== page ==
10 Years of Exemplary Cocktail Making Among World’s 50 Best Bars: “High Five”Receives “Heering Legend of the List” Special Award

For ten years in a row, Tokyo’s “High Five” bar has been voted into every edition of The World’s 50 Best Bars. This makes it the bar with the most consistent performance in the history of the prestigious list. For its outstanding continuity, the High Five has now been honored with the “Heering Legend of the List” award as part of this year’s announcements. High Five founder Hidetsugu Ueno, a true icon of Japanese bartending, reveals the secret behind the bar’s longstanding success—and why it may even include refusing the guest the last drink.

Heering cherry liqueur, head sponsor of the “Heering Legend of the List” award and an indispensable player in most of the World’s 50 Best Bars, congratulates the High Five team on this incredible achievement. “The High Five impresses with outstanding cocktail craftsmanship and has been setting the standard for exemplary cocktail making for many years. As an official partner of the World’s 50 Best Bars, we are delighted to acknowledge excellent achievements in the bar business. In line with our global company vision to ‘Own the cocktail’ we always strive to inspire new great-tasting cocktails,” explains Albert de Heer, Global Marketing Director at De Kuyper Royal Distillers, whose premium portfolio includes Heering.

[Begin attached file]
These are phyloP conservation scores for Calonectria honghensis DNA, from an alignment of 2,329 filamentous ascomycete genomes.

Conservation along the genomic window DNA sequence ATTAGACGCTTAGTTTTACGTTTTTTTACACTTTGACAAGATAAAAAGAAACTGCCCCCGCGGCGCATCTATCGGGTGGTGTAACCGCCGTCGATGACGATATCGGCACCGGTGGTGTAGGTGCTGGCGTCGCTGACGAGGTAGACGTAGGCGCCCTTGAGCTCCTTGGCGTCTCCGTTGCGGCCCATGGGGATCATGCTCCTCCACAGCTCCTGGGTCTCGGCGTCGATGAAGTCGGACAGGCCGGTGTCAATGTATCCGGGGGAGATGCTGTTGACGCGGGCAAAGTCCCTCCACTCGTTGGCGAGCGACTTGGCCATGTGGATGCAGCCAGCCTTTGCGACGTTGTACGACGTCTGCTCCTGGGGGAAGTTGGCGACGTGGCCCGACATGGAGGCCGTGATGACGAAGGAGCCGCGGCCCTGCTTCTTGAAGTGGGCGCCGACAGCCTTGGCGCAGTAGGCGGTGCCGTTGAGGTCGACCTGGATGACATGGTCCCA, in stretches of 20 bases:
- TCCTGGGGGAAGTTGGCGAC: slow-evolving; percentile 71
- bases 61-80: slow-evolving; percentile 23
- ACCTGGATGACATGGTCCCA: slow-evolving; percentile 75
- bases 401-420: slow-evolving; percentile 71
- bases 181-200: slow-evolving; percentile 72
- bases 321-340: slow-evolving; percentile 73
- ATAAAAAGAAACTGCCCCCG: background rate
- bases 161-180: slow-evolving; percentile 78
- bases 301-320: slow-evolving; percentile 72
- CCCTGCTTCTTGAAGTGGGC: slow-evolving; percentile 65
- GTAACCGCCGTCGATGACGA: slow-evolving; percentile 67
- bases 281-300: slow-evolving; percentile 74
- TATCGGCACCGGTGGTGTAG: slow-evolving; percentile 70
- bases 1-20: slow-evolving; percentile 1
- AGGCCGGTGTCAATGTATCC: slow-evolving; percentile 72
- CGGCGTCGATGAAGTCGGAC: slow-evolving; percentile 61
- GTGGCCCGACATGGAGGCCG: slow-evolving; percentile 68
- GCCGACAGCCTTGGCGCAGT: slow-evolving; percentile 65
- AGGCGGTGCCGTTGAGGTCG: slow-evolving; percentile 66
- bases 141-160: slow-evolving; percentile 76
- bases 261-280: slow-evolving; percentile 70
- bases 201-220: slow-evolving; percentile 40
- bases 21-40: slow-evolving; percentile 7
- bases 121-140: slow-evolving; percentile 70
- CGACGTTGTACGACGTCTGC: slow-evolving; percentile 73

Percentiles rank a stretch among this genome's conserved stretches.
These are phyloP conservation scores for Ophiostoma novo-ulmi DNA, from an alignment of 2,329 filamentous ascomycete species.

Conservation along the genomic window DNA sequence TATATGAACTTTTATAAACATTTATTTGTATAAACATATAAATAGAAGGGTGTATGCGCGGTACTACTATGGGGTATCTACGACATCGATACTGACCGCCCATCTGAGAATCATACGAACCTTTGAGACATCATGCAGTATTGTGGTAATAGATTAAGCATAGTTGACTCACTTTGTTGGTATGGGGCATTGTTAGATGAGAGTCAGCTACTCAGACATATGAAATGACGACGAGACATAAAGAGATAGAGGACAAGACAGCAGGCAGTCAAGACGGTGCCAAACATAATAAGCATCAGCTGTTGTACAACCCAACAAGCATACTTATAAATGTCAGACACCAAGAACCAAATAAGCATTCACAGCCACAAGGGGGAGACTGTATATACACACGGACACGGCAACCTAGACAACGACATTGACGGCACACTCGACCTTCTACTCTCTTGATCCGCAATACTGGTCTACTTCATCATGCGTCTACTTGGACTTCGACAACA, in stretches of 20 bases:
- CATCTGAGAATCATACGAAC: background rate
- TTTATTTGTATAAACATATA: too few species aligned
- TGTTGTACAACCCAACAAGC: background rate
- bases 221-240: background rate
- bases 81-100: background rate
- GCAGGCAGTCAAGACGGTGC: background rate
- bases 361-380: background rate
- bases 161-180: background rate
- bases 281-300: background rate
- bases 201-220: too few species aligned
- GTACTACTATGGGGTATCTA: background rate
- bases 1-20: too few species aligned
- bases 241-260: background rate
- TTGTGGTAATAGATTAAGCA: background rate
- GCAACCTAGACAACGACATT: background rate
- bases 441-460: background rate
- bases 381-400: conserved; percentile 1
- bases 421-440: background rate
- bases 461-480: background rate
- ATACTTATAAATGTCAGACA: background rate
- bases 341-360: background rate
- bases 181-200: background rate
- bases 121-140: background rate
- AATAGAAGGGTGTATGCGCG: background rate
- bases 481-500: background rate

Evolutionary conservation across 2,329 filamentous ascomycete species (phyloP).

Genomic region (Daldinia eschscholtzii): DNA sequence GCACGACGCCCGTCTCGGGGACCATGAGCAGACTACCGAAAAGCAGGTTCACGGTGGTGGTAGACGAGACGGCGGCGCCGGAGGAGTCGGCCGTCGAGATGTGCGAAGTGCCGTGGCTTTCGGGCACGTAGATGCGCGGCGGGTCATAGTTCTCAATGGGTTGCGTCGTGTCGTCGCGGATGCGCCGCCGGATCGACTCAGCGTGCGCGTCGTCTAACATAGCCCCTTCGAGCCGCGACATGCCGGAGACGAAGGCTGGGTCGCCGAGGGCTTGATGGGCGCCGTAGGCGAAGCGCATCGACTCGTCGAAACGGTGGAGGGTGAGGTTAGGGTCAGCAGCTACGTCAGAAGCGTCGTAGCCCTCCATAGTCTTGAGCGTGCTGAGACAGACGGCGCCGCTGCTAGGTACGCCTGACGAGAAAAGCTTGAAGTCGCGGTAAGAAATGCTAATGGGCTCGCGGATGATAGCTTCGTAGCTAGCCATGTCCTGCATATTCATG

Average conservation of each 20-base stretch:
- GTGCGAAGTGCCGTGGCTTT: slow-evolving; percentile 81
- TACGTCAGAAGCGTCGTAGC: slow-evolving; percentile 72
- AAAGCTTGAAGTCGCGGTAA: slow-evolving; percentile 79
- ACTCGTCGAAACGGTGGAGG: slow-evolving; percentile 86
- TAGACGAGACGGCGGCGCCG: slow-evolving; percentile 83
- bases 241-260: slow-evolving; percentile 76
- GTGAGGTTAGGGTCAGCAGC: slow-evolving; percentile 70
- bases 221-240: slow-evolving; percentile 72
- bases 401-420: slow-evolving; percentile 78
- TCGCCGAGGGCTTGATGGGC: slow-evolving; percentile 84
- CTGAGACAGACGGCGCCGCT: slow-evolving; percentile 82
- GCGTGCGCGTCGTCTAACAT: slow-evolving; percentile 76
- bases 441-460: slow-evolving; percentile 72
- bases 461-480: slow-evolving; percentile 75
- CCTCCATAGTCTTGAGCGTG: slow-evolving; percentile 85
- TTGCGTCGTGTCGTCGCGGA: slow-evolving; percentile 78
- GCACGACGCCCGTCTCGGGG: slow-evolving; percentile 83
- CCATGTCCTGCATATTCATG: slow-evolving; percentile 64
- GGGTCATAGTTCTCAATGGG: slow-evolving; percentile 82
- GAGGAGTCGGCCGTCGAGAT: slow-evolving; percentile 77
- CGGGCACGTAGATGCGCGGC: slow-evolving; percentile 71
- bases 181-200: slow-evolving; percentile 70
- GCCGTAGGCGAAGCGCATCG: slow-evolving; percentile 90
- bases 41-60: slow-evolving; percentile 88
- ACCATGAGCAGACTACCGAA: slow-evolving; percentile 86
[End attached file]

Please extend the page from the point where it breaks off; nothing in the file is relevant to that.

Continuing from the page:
Performing among the 50 best in the world for ten years is something special even for the world famous High Five from Tokyo’s elegant Ginza district. For founder Hidetsugu Ueno, the key to success is the absolute focus on the guest. “In Japan, bar business is less a matter of trends and self-expression. It is more a psychological type of business,” says Ueno. For this reason, he says, the High Five has never had a menu. “We prefer to ask guests about their favorite tastes and their current mood to make drinks suitable for each and every one of them. That’s how we communicate from the start, not just through the menu. In my opinion, the most characteristic feature of Japanese bartending, which is often praised for its technique, is that we are psychologists without a license,” says Ueno with a smile.

According to Ueno, this also includes serving the guest the last drink at the right time. It requires courage not to serve one more drink, he says, but is part of the secret of how to run a bar successfully for a long time. “If the guests wake up well in the morning, they appreciate our behavior—and might come back the next evening,” explains Ueno.

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